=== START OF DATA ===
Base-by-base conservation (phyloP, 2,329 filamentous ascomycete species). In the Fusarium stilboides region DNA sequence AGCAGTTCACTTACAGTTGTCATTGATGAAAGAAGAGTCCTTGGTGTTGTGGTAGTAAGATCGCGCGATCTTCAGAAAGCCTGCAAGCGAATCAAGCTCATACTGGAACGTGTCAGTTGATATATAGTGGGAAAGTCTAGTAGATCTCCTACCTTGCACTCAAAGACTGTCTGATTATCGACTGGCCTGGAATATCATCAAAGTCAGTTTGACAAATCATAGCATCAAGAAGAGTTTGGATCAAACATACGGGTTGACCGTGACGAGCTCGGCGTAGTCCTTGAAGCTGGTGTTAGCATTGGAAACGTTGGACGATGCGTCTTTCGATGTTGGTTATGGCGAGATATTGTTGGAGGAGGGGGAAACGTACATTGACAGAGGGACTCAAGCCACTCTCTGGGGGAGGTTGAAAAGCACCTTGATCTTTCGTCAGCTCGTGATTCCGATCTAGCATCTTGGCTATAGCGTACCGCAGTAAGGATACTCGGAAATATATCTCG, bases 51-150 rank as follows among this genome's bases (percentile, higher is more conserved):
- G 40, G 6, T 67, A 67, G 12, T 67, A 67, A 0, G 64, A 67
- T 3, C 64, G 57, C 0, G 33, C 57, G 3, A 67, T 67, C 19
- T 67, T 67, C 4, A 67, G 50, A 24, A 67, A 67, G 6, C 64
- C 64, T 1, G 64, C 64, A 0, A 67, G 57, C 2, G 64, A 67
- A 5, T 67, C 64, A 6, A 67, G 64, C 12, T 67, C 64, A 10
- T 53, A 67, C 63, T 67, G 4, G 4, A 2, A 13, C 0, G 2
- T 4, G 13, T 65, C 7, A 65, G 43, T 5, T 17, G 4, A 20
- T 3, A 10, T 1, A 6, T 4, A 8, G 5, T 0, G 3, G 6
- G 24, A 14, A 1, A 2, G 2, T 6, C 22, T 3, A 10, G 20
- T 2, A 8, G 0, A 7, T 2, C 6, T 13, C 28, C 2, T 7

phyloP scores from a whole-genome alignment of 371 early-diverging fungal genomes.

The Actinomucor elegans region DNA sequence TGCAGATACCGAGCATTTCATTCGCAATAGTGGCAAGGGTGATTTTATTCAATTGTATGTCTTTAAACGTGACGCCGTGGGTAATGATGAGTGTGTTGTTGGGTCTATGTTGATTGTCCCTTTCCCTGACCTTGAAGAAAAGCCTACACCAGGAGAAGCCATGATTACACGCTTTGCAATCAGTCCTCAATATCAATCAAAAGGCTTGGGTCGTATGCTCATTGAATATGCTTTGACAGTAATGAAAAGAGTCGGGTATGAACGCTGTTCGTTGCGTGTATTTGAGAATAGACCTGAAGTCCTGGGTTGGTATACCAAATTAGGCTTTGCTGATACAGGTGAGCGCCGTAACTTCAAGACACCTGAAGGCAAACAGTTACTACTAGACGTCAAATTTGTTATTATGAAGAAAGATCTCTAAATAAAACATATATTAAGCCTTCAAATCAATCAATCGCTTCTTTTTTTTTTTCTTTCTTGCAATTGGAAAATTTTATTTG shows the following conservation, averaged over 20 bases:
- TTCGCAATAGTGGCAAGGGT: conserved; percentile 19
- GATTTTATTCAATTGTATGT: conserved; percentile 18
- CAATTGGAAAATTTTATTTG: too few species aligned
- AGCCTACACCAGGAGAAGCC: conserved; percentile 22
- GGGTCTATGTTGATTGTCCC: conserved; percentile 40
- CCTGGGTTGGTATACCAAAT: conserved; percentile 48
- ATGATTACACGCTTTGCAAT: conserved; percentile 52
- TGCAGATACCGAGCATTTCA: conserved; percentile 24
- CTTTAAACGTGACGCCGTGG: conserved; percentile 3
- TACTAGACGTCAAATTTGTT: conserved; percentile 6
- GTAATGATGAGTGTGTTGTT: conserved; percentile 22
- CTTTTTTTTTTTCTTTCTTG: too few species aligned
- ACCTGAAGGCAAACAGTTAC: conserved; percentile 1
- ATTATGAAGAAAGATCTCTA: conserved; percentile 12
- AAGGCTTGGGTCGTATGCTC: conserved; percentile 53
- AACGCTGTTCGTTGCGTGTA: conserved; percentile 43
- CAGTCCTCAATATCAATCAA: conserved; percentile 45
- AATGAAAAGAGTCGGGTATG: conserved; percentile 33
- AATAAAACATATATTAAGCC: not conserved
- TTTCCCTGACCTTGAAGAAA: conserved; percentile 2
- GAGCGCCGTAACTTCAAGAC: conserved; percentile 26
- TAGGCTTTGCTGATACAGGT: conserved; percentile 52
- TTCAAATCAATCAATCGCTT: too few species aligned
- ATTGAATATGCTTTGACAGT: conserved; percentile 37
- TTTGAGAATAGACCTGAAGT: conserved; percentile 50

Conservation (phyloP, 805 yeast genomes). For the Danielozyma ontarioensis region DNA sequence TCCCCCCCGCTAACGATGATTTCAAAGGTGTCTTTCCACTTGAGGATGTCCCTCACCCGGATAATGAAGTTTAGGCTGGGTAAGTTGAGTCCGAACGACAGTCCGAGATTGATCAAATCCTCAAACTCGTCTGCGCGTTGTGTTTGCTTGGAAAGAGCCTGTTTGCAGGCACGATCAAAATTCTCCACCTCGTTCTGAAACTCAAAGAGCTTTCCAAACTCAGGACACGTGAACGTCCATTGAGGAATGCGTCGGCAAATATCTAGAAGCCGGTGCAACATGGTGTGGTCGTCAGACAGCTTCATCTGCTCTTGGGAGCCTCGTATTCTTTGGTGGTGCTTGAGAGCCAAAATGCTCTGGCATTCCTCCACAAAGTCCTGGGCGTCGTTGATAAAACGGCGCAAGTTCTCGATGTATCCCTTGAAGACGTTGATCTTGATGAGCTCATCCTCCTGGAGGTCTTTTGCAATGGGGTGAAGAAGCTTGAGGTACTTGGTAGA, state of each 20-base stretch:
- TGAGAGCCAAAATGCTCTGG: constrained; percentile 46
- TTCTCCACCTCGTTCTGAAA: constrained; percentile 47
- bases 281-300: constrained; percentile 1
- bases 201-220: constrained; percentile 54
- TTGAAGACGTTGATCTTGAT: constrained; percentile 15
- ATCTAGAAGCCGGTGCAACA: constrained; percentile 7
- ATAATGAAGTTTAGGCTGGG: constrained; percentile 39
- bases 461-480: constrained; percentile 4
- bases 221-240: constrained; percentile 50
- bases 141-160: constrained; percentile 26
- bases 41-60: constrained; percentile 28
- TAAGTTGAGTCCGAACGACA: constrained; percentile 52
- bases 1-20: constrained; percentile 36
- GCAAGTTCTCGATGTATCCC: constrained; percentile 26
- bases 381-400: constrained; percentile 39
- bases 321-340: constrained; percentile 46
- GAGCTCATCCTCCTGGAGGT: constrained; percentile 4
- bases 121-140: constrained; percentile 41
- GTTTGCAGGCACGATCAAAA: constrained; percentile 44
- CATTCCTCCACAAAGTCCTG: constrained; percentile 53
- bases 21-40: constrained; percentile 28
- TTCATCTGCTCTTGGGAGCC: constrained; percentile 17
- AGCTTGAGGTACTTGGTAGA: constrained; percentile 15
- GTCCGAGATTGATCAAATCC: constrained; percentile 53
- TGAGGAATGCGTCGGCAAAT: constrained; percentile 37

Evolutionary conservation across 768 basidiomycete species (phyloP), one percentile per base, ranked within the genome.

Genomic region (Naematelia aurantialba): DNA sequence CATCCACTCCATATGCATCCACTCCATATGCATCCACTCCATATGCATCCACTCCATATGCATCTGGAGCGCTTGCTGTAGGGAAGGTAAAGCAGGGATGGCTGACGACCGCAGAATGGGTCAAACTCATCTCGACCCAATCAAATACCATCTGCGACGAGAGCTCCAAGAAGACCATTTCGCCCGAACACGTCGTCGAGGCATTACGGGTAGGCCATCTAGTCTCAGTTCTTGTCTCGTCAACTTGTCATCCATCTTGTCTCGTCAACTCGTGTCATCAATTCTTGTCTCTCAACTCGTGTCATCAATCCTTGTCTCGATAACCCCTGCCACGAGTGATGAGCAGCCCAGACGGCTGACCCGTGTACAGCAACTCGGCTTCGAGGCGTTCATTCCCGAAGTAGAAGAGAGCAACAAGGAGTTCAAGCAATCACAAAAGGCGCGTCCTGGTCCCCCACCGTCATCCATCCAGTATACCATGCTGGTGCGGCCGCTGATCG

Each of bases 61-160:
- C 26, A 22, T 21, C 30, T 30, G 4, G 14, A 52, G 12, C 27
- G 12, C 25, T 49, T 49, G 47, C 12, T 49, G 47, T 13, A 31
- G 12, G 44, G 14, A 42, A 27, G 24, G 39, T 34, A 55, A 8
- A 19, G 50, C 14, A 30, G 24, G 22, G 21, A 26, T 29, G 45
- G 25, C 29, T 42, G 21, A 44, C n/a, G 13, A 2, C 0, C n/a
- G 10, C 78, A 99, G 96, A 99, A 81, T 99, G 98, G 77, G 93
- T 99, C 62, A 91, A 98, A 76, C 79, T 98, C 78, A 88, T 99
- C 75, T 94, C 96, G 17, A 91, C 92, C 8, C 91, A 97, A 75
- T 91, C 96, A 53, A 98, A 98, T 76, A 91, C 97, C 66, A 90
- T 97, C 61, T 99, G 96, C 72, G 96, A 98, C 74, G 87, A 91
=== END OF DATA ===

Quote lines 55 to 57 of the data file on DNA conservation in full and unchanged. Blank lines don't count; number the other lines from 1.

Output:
- bases 321-340: constrained; percentile 46
- GAGCTCATCCTCCTGGAGGT: constrained; percentile 4
- bases 121-140: constrained; percentile 41